HomeWashington Letter2017 ▶ House Republicans Nearing Agreement on ACA Repeal Bill
House Republicans Nearing Agreement on ACA Repeal Bill

April 2017

House Republicans may attempt to bring a revised Affordable Care Act (ACA) repeal bill to the House floor within the next week. The House republican leadership had raised the possibility of bringing the revised ACA repeal bill to the House floor during the same week as consideration of the Fiscal Year 2017 government spending measure. However, they decided not to move it forward after Democrats threatened to oppose the spending bill.

The revised American Health Care Act (AHCA) technically retains the ACA's essential health benefits and community rating rules prohibiting insurers from charging people with pre-existing conditions higher premiums. However, it allows states to waive both of these requirements. The community rating rules could be waived if a state agrees to set up a high-risk pool and additionally, if the state can prove that it will expand insurance coverage or reduce insurance premiums or advance another state public benefit. The AHCA retains the bill's original provisions that the Congressional Budget Office estimated would cause up to 24 million Americans to lose insurance coverage within a decade and cap Medicaid funding to states. The revised bill gained the support of the House Freedom Caucus, most of the members of which had refused to back the original AHCA. It does not have the support of all moderate House Republicans, known as the Tuesday Group. The bill will likely be significantly revised if it passes the House and reaches a Senate vote.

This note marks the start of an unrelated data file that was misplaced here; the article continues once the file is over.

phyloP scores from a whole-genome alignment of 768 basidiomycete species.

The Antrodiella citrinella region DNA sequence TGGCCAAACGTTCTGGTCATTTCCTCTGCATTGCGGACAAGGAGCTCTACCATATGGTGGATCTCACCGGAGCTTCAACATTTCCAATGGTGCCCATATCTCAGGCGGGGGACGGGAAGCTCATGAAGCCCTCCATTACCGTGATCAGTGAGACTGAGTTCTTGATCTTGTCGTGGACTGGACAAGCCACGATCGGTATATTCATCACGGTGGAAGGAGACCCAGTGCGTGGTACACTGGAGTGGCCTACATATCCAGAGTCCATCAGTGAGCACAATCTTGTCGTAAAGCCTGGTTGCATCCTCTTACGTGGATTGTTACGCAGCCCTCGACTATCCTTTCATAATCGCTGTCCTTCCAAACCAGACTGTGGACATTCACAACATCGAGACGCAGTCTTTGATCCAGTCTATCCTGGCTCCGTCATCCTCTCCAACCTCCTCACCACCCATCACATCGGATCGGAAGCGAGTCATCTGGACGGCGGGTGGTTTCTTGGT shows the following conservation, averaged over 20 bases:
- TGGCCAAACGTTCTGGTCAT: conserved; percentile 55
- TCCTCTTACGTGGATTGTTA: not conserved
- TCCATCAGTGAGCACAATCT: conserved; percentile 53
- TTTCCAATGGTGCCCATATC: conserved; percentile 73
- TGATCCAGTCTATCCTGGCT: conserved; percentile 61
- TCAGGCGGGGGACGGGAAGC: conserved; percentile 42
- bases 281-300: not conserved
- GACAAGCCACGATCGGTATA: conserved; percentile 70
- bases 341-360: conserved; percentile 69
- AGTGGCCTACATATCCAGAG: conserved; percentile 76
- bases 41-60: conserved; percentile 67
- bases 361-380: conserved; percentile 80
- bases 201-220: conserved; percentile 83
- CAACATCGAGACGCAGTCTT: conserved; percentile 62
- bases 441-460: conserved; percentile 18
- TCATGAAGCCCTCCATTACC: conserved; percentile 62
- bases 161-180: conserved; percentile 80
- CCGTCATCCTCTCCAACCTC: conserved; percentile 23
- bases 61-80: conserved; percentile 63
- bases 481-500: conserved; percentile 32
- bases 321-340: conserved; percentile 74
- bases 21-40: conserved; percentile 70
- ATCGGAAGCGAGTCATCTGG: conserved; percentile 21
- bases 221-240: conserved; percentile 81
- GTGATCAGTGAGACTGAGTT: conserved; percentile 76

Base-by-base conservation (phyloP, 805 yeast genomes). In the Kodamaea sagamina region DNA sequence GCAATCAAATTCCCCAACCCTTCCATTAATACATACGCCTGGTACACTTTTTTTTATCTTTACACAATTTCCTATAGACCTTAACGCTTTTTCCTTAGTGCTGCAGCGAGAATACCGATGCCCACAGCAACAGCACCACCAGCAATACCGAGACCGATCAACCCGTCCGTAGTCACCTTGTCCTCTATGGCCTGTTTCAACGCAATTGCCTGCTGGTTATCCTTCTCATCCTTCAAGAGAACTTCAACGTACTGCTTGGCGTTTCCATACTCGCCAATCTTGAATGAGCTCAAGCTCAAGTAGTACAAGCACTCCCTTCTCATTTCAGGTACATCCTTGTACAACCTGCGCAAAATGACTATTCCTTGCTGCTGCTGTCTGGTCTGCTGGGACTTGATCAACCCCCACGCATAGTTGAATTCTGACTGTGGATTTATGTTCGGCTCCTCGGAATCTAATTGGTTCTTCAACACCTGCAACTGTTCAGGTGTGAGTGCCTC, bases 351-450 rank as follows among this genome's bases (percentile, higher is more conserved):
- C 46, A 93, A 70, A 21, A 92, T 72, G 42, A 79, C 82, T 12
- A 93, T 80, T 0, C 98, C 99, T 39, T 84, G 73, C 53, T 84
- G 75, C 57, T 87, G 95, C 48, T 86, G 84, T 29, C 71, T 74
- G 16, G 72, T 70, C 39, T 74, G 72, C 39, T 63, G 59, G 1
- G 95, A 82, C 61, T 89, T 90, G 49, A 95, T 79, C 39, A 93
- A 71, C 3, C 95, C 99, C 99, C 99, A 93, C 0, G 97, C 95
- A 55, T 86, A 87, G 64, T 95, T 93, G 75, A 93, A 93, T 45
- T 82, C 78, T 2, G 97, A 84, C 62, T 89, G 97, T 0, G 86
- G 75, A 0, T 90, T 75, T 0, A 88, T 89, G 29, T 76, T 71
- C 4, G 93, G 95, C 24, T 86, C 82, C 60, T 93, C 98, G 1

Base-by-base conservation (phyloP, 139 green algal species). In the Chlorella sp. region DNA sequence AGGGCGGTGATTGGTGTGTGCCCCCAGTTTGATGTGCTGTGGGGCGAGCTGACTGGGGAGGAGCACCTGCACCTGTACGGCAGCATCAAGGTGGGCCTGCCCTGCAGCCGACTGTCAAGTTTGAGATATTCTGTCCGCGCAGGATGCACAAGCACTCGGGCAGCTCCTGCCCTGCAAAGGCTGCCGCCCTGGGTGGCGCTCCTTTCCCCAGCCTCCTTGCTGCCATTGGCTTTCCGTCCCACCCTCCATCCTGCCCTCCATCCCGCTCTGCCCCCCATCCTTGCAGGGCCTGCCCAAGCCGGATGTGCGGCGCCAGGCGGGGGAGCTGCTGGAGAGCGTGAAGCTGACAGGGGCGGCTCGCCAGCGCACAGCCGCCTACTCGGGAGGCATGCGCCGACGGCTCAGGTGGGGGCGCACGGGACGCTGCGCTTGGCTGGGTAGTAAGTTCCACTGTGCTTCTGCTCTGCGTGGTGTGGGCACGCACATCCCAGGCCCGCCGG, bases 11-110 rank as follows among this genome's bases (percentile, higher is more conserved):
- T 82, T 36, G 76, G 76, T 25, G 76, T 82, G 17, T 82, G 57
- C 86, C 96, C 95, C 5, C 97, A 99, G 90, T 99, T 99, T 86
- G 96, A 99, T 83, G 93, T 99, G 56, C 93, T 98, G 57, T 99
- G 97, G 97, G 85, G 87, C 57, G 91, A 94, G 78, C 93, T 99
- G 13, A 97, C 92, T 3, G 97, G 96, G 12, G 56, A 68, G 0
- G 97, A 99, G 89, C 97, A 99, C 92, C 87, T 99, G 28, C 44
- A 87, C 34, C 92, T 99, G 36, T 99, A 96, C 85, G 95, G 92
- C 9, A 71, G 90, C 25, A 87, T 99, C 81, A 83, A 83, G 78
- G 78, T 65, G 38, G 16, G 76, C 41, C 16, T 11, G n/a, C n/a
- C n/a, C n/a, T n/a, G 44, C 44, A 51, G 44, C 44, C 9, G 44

The ATS sent a letter to all House Representatives urging a "no" vote on the ACHA. The ATS letter states, "We are concerned that allowing states to waive important insurance reforms in the Affordable Care Act will lead to reduced coverage for many Americans and significant price increases for patients with pre-existing conditions.  Further, we are concerned that reliance on 'high risk pools' will not adequately meet the health insurance needs of many Americans with pre-existing conditions."

Last Reviewed: October 2017